Wednesday, July 23, 2008

A Wilde Tyme

For the past couple of weeks, I have talked about 45s whose artists had names that made searching for information on them a laborious process. In the cases of Michael Allen and the Baby Dolls, I couldn’t find much pertinent information amid the white noise of other Michael Allens and Baby Dollses.

But at least those 45s were Survivors—records that made it through the Great Meltdown and have lived for the past 36 years in a box that I have carefully kept out of the sun. Not so with today’s song, which was both a Victim of the Great Meltdown and extremely difficult to locate because of the artist’s name.

At first glance, the name Tony Wilde would seem to be easier to work with than Michael Allen for search purposes. Not as easy as Márta Sebestyén, of course, or Tarig Abubakar, but easier than Michael Allen.

I learned, though, that around the time I started searching online for today’s 45, that a Tony Wilde was involved with auto racing. Now there’s one who races a Kawasaki, one who competes in 10K races, and a young actor. I had a song title, but it was a common enough phrase that I still had to do a lot of sifting. Then, finally, I remembered the label for which Tony Wilde had recorded, and I found what I was after.

“Whisper to Me” (Gardena 101) was the side three-year-old caithiseach played more often on this 45, though its designation as 101-2 makes it seem to be the intended B side. The gentle vocals and backing track kept the song from becoming one of my favorites, but it was memorable enough for me to recall it easily when I started looking for replacement 45s several years ago.

My memory of the label itself helped me figure out what to search for online. I remembered a white label with the figures from a deck of cards—hearts, clubs, diamonds and spades—arranged so as to hold the letters of the label’s name, Gardena Records. There is also a logo of a hand holding a royal flush. I turns out that Gardena, California had legalized card gambling at a time when such things were rarely legal, so by the time the label came into being in 1960, cards were Gardena’s main claim to fame.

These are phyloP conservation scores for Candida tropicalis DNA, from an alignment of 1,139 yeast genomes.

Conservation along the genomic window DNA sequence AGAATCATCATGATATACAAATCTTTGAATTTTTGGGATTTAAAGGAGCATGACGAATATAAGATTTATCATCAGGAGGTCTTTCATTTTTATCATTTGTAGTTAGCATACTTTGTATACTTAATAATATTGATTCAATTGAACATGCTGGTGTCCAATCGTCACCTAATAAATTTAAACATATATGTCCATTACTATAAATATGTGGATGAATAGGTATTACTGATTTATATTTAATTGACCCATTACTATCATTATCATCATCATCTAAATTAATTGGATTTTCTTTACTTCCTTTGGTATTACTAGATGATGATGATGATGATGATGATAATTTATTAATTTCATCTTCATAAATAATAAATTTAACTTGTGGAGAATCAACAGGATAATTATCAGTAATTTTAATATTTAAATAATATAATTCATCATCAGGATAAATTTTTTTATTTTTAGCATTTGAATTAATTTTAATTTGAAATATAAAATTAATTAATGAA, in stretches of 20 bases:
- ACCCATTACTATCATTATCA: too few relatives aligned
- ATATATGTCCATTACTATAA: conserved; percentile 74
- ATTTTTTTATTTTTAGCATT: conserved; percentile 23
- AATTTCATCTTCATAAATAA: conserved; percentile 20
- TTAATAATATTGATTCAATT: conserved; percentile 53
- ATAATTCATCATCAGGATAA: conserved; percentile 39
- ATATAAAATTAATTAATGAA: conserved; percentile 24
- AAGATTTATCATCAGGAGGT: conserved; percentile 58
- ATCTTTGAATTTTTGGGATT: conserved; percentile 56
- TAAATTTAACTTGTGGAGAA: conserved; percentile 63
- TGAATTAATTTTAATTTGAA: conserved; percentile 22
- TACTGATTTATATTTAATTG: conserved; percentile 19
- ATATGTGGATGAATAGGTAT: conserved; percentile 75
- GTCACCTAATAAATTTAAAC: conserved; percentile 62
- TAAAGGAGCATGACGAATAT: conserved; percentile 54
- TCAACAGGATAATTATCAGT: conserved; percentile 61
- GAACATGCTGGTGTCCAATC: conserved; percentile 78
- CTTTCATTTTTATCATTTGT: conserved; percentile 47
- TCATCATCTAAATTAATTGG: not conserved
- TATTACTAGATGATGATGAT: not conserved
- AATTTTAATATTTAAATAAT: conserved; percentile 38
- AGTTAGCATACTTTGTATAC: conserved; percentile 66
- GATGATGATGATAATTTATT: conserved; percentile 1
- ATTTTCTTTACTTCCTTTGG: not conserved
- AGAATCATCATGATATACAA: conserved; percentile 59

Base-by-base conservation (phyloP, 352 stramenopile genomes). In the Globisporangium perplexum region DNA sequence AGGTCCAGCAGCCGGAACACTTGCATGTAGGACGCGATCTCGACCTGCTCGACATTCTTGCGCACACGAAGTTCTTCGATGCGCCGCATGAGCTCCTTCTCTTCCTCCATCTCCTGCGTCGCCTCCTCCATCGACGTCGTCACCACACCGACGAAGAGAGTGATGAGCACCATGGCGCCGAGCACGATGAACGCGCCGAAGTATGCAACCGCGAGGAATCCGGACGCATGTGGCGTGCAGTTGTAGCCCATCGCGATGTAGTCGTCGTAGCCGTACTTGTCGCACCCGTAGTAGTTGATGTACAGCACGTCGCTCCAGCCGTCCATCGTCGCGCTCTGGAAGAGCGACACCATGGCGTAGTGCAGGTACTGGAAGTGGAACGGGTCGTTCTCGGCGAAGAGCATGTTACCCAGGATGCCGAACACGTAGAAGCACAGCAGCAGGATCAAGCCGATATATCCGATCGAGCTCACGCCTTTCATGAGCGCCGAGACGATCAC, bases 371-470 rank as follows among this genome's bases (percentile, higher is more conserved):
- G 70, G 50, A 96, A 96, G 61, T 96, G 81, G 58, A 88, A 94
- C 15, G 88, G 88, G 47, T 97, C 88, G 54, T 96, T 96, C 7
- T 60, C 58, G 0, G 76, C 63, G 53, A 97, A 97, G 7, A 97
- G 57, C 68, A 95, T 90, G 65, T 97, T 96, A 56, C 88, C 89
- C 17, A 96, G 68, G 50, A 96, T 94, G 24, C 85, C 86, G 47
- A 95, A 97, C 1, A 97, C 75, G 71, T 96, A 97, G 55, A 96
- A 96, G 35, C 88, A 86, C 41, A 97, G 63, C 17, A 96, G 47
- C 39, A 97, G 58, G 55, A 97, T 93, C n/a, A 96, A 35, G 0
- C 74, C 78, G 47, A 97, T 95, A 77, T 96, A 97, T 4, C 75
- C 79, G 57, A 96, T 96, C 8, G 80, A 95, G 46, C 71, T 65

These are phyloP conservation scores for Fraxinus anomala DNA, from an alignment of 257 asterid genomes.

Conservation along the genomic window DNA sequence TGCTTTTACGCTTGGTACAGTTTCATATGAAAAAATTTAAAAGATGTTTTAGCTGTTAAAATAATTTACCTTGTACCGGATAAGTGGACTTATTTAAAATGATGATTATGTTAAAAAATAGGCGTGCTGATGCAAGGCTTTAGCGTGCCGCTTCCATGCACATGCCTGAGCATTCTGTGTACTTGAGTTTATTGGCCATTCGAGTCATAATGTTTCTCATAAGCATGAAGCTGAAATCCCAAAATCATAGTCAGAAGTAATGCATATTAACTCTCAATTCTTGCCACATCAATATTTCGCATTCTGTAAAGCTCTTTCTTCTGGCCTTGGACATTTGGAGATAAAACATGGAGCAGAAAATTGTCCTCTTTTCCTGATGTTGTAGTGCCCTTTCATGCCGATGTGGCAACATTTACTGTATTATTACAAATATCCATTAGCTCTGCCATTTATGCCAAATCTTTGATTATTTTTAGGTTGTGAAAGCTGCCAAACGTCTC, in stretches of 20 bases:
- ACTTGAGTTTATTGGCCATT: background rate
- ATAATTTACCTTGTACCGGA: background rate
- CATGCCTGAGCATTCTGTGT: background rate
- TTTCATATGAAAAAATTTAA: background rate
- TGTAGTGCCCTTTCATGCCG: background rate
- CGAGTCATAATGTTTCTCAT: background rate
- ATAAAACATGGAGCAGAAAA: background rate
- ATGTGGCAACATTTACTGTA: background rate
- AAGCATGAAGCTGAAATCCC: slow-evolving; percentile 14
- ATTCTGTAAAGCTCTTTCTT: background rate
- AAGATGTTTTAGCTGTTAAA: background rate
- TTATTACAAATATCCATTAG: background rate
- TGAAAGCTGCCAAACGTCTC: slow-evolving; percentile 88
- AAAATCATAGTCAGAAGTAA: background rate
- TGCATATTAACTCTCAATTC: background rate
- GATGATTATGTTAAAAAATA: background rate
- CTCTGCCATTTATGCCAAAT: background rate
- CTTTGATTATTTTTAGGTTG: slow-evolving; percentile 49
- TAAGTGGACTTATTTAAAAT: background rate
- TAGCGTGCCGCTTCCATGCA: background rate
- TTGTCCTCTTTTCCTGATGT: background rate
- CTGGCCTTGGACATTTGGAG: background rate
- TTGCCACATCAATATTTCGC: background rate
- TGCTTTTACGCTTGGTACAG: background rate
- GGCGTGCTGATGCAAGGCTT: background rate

Tony Wilde enjoyed considerable success on Gardena. He was around from the start, since the first Gardena single was numbered 100 and Tony logged number 101. He also released #107, “John Henry”/“There’s a Star-Spangled Banner Waving Somewhere” in 1960. After that . . . well, his singles didn’t sell, so we’re done considering his success.

Gardena as a whole was just slightly more successful. The label logged a #38 One-Week Wonder, “Like, Long Hair” by Paul Revere and the Raiders (Gardena 116). If Paul Revere Dick hadn’t driven down from Portland, Oregon to blanket the L.A.-area labels with his demo, it’s hard to say if Gardena would have found a hit artist at any point. The label released 39 singles through 1963, and that was that.

“Whisper to Me” was written by Rusty Nail. Rusty Nail has 54 titles under his belt on the BMI site, including “Whisper to Me.” Often, these old songs aren’t showing up with active registrations, so I was pleased to find that Mr. Nail has been keeping his registrations up to date, though it’s no longer linked to Class Publishing or any other publisher. There’s a business opportunity for you. Rusty Nail seems to specialize in songs about wine, bottles, devils, crying, fools, freight trains and whispering. As mournful as most of these topics are, “Whisper to Me” is a love song that doesn’t touch on infidelity, alcoholism or body parts severed on railroad tracks. So it’s all good.

Both sides of this record were arranged and directed (read: produced) by Jack Marshall. There is a good likelihood that the Jack Marshall in question was a guitar player who started producing records for Capitol in the 1950s. He scored some monster flicks beginning in 1958, and then he wound up composing for TV. He’s responsible for one of my favorite themes, for The Munsters. A producing gig with Gardena records in 1960 would fit perfectly into his music trajectory, so I’m fairly confident that I found the right guy. If so, he was born in 1921 and died at age 51 in 1973. He was the father of Frank Marshall, who has produced Raiders of the Lost Ark and a pile of other superb films.

There’s not a lot of information available about Tony Wilde or the people who helped him put this single together. Even so, I decided to split this song from its A side, because the song, while not exceptional, isn’t a complete throwaway. I do hope you enjoy it, and Saturday I’ll bring you a more amusing tune by Mr. Wilde. See you on the flip side!

Tony Wilde, Whisper to Me

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